Fidelis Cybersecurity
Fidelis Blog


2017 Cloud Security Spotlight Report reveals major changes and continued concerns

For the third year in a row CloudPassage has been a proud sponsor of the Cloud Security Spotlight Report, in partnership with LinkedIn. Like prior reports, the 2017 report showcases the ongoing trends and data points in cloud security, providing insights into how organizations stack up in the quest for airtight security in a rapidly changing landscape.

While the key findings continued to build upon the data from previous reports, 2017 marked some interesting changes surrounding the perceptions of the cloud, including when and how security should be involved in comparison to the previous reports.

Naturally we compared the largest changes. After all, how useful is your data unless you have something to compare it to?

Key findings in the 2017 report

  1. Cloud computing has become mainstream for applications, services, and infrastructure, but concerns about cloud security still remain high.
  2. The cloud brings security challenges that require a new skillset. To address these evolving security needs, a majority of organizations want to train and certify their current IT staff – 53% to be exact.
  3. More and more, organizations are realizing that traditional security tools won’t work in the cloud. 75% of respondents claim traditional security solutions either don’t work at all or have limited functionality, a 20% increase from 2016.
  4. Visibility into cloud infrastructure is the biggest security management headache for 37% of respondents, up from second place in 2016, with compliance  now the second-largest concern.
  5. One-third of respondents believe cloud security budgets will increase over the course of this coming year.

Notable data points and changes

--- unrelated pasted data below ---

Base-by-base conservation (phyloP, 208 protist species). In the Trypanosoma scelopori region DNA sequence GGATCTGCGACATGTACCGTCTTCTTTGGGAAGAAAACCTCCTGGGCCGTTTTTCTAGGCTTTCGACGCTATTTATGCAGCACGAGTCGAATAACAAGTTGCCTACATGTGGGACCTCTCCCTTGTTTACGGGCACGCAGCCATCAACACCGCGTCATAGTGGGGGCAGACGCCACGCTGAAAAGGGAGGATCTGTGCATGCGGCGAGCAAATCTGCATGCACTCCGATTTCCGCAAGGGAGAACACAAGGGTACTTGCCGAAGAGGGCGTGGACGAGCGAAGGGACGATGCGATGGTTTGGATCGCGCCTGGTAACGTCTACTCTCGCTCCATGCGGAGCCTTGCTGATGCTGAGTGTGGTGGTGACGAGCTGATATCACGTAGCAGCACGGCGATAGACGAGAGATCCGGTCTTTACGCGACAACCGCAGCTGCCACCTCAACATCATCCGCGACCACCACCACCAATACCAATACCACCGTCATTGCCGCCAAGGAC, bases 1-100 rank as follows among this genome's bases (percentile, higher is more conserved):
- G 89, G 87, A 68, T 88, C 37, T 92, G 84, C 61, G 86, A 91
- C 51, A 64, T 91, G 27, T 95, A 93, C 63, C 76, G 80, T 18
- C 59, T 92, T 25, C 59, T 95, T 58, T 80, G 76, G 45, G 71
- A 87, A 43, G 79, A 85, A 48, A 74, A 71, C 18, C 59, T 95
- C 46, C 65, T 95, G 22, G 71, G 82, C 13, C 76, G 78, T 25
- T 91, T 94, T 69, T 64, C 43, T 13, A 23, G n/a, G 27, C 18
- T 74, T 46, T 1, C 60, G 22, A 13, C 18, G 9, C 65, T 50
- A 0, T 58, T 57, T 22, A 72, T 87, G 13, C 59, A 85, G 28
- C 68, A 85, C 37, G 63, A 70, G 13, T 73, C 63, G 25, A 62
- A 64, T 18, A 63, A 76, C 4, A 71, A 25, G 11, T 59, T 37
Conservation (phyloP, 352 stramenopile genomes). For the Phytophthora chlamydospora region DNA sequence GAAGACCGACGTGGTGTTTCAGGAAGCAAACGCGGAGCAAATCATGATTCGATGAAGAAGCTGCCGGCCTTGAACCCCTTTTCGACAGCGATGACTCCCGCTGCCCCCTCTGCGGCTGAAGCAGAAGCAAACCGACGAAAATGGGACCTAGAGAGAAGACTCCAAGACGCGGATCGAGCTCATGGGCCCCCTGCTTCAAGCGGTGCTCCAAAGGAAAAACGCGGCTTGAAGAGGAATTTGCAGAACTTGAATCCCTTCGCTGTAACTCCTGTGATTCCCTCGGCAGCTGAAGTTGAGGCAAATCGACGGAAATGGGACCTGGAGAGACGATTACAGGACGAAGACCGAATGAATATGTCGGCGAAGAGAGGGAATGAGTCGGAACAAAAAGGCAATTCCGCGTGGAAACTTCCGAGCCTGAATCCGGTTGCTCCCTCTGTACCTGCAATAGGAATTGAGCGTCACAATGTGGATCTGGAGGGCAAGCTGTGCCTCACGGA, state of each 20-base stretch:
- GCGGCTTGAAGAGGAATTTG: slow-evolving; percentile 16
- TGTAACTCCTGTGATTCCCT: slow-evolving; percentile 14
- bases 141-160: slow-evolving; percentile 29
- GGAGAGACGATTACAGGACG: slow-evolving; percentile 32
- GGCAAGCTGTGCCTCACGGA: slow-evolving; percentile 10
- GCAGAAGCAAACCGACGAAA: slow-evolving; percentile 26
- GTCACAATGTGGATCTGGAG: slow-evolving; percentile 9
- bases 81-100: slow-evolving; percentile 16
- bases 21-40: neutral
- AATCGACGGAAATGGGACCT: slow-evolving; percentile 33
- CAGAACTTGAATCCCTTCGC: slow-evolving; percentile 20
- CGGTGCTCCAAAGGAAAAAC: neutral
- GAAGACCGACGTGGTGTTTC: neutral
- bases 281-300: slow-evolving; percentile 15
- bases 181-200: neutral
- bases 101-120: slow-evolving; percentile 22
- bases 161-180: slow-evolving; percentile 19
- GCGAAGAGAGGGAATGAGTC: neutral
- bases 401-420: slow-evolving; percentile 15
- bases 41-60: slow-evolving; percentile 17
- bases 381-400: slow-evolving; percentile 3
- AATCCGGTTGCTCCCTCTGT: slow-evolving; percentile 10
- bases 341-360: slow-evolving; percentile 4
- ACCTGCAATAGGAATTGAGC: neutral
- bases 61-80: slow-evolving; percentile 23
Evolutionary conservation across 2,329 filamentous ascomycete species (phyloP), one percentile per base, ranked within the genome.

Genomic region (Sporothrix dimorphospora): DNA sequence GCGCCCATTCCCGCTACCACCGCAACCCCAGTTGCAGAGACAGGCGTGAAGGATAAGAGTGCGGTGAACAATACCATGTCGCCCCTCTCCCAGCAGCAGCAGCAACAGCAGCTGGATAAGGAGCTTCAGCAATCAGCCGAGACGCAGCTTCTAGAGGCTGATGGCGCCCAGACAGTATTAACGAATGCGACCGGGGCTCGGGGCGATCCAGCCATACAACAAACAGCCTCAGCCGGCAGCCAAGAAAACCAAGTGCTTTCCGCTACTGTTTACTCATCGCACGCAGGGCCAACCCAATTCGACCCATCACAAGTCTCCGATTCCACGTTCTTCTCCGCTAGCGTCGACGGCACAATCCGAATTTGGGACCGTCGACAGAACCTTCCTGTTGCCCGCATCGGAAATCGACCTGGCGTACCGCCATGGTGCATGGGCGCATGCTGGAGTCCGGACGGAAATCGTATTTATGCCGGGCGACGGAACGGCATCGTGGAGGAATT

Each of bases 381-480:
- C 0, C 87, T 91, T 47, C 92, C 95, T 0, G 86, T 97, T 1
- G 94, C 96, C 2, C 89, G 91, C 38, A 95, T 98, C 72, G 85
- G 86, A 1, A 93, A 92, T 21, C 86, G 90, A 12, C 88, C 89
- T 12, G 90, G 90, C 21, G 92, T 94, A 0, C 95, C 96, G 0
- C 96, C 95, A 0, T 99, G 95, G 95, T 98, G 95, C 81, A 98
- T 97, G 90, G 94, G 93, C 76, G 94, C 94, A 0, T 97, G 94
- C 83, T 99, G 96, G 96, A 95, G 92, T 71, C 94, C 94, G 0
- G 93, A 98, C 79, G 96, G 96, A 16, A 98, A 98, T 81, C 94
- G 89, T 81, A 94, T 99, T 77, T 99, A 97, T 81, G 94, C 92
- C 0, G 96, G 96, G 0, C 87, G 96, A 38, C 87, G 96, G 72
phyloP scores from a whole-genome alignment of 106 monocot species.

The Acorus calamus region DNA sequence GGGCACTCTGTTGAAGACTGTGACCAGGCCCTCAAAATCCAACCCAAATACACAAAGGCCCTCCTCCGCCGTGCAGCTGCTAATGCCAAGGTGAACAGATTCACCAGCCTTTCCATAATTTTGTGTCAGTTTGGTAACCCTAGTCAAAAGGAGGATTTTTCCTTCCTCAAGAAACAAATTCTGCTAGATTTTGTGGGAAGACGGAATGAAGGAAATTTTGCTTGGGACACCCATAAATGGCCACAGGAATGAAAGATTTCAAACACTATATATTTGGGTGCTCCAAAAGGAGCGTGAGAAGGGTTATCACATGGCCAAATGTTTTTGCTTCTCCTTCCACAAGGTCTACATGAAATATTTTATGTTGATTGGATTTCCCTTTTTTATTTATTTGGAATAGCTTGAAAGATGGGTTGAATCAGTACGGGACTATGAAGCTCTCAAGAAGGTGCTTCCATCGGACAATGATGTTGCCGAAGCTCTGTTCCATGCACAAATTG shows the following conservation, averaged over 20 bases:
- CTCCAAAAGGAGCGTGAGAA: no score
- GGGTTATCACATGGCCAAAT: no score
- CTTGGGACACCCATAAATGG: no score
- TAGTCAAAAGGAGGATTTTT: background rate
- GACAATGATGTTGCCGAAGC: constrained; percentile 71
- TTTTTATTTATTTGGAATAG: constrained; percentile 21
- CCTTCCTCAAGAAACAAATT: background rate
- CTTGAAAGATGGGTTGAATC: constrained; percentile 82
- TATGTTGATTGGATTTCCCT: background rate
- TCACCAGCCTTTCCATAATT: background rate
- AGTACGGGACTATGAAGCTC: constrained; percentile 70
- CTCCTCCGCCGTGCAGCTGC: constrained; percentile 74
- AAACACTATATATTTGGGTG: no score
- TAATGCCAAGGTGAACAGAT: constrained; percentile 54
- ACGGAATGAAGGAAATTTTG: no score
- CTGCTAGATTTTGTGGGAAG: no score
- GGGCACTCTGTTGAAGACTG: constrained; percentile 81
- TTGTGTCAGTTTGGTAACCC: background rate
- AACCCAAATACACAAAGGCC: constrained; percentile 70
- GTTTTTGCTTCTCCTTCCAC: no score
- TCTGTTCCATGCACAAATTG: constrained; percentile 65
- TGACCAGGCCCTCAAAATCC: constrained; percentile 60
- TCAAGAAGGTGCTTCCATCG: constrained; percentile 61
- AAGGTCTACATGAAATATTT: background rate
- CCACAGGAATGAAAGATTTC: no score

Industry perception of cloud security and what it means to be “agile” has changed drastically in just two years. The idea of moving into the cloud went from being something that 71% of companies were planning or beginning to do in 2015, to today having 76% of companies actively piloting or implementing cloud operations.

It seems that for for most, the question has gone from, should we move into the cloud, to how best can we move into the cloud securely?

While there are several barriers to cloud consumption, the largest jump has been the lack of staff and expertise to manage cloud security which is now the second largest concern at 28%, up from 5th place in 2016. General security risks are still the number one concern, polling at 33%.

Overall, the 2017 report found that 81% of organizations are still concerned about cloud security to varying degrees, and security concerns continue to be the largest factor holding back cloud adoption. When it comes to the specific challenges of cloud security, respondents remain virtually unchanged with data loss / leakage still considered to be the largest concern at 57%. Unauthorized access is the biggest cloud security threat, with 61% of this year’s respondents being concerned about this, compared to 53% in 2016.

But regardless of the overarching concerns, most respondents agreed that there are several benefits to moving into the cloud. The main driver for considering a cloud based security solution is a faster time to deployment, polling at 52% compared to 48% in 2016. The main cloud benefit was considered to be the flexible capacity / scalability that comes with a cloud infrastructure ranked at 47%, up from 36% in 2016.

Most organizations also reported making important changes to the way they protected their cloud environments. Penetration testing and security monitoring were key, polling at 60% and 57% respectively. This is a significant jump for cloud monitoring, which was only employed by 38% or organizations last year.

Interestingly, while the need for cloud adoption has become clear as companies invest in agile practices such as DevOps, more organizations consider the cloud to be at a higher risk for security breaches compared to traditional IT environments, 41% compared to last year’s 21% – a significant reversal.
All in all, the need to scale with agility has driven businesses into the cloud, as trust issues with security remain. Companies are beginning to understand that traditional security models don’t function in a cloud-based environment and additional cloud security will be the key to remaining un-compromised and in compliance. Talent acquisition and additional training is necessary for the cloud, but the benefits of agility at any scale far outweigh the challenges faced as teams begin to transition.

For more information, check out our press release.

Stay up to date on all things security

Subscribe to the Threat Geek Blog